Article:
Holidays are hard.
I think in some way, at some point, they’re hard on everyone.
Mother’s Day. Father’s Day. Valentine’s Day.
The difficulties with those are self-explanatory. They remind those who don’t have mothers, fathers, children, or lovers - they are without. They’ve lost.
The difficulties with Christmas are harder to put on paper. They aren’t so easily defined.
In my own house, the smell of ripe Douglas Fir fills the air. Three different nativity scenes cover my end table and shelves. I’ve already watched Charlie Brown buy that scruffy tree and the Grinch steal Christmas. (The classic, animated version of course. Not that weird Jim Carrey thing.)
Yet, I can’t help feeling I’m filling my house in red ribbon and silver glitter to fill an emptiness in my heart.
And it halfway works. That’s the thing with Christmas.
A father can laugh at his own child tearing through paper, bags, and rock solid zip ties, while inside mourn the loss of his own father.
A sister will stay up all night, excited to find the perfect gift at the perfect price, only to feel sad as she remembers the gift is to be shipped across the country.
A young man decides not to fly home, since it’s better to drink eggnog with friends, than witness what his family has become.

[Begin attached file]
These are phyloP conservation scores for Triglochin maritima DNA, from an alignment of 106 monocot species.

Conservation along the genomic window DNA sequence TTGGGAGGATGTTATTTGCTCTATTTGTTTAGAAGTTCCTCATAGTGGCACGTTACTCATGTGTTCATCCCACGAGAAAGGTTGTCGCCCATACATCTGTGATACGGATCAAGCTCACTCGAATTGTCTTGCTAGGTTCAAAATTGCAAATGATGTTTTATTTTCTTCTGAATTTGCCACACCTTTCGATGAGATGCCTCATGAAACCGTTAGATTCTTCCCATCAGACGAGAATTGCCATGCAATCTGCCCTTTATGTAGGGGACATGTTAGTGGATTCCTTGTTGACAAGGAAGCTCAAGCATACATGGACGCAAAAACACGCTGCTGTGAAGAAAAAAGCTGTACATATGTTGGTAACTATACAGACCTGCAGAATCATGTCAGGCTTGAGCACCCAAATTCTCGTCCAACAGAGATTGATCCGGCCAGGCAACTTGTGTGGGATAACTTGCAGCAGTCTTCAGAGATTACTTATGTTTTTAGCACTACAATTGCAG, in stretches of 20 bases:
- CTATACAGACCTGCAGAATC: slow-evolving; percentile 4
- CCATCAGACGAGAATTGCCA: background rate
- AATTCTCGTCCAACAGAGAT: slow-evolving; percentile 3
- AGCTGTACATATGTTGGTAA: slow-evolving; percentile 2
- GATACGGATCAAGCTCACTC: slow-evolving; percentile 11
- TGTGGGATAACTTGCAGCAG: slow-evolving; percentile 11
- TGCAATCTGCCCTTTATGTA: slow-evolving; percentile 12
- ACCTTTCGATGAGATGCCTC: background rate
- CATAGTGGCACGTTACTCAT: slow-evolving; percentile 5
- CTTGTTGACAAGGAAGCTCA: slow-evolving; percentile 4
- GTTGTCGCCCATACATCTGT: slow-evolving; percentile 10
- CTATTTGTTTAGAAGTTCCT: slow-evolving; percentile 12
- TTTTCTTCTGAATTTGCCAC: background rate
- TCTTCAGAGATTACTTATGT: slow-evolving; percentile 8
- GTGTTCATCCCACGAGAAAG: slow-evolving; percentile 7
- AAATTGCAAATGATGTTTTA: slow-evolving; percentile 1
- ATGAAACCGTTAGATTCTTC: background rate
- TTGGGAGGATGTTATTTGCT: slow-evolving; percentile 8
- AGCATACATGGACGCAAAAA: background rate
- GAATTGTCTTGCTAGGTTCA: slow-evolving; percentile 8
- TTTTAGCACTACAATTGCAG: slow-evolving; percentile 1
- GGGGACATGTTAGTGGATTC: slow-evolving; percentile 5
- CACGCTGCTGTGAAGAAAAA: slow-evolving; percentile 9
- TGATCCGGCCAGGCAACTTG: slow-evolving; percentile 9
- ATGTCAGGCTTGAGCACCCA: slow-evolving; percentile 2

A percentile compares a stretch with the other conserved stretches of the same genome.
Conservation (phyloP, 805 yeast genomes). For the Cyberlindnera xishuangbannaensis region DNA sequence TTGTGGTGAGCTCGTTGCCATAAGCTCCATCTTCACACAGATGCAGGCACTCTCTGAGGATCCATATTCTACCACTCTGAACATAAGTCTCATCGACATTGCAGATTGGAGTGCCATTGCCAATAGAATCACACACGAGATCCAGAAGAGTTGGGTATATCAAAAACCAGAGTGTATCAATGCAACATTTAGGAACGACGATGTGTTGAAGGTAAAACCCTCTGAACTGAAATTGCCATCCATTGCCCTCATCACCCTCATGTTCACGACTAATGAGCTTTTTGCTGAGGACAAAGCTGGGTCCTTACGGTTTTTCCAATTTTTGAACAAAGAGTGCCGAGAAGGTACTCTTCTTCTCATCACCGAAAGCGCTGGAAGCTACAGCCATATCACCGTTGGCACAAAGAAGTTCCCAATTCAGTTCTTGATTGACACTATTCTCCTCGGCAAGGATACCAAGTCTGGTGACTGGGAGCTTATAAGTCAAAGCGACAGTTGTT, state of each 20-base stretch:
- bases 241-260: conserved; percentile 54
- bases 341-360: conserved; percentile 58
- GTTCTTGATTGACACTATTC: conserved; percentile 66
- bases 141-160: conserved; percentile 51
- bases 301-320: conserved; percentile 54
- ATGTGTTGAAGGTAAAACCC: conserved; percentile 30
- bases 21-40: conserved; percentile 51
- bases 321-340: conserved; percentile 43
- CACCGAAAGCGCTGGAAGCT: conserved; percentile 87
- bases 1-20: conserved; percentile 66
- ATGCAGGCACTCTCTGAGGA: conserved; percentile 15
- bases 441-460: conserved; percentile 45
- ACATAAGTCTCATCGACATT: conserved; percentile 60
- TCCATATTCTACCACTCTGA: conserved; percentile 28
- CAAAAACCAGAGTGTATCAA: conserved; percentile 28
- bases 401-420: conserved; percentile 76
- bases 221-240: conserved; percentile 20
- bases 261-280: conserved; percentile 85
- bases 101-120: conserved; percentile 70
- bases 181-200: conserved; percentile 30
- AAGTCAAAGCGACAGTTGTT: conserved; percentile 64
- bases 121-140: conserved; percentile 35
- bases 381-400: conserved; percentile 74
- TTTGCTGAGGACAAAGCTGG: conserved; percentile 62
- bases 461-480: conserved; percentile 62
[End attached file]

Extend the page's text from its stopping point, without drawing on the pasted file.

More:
A little girl get’s the one gift she really wants, but recognizes the shame in her parent's eyes because they didn't buy it for her. A charity did.
A childless couple spoils each other in love and gifts, but secretly wishes they could spoil someone else.
Why do the holidays make it so hard to focus on what we have and what we are, instead of what is missing and who we are not?
Why is it so hard to let go of the home I’ll never have? The one with parents for both me and my sisters. The one where cousins, aunts, uncles, and grandparents pile under a tree and later around a dining room table. The one with a light dusting of snow covering the ground.
Makes me want to punch Hallmark in the face.
Instead, I’ll spend $12 there on a box of cards. I’ll write little notes, sign my name and seal the envelopes tight. When I write out each name and address, I’ll remember they matter to me. I’ll remember not all families look alike. Not all Christmases look like a holiday ad in Sunday's paper.
I’ll remember I love glitter. Especially when it twinkles in the darkness.
What about you? What shines in the dark spots of your holidays?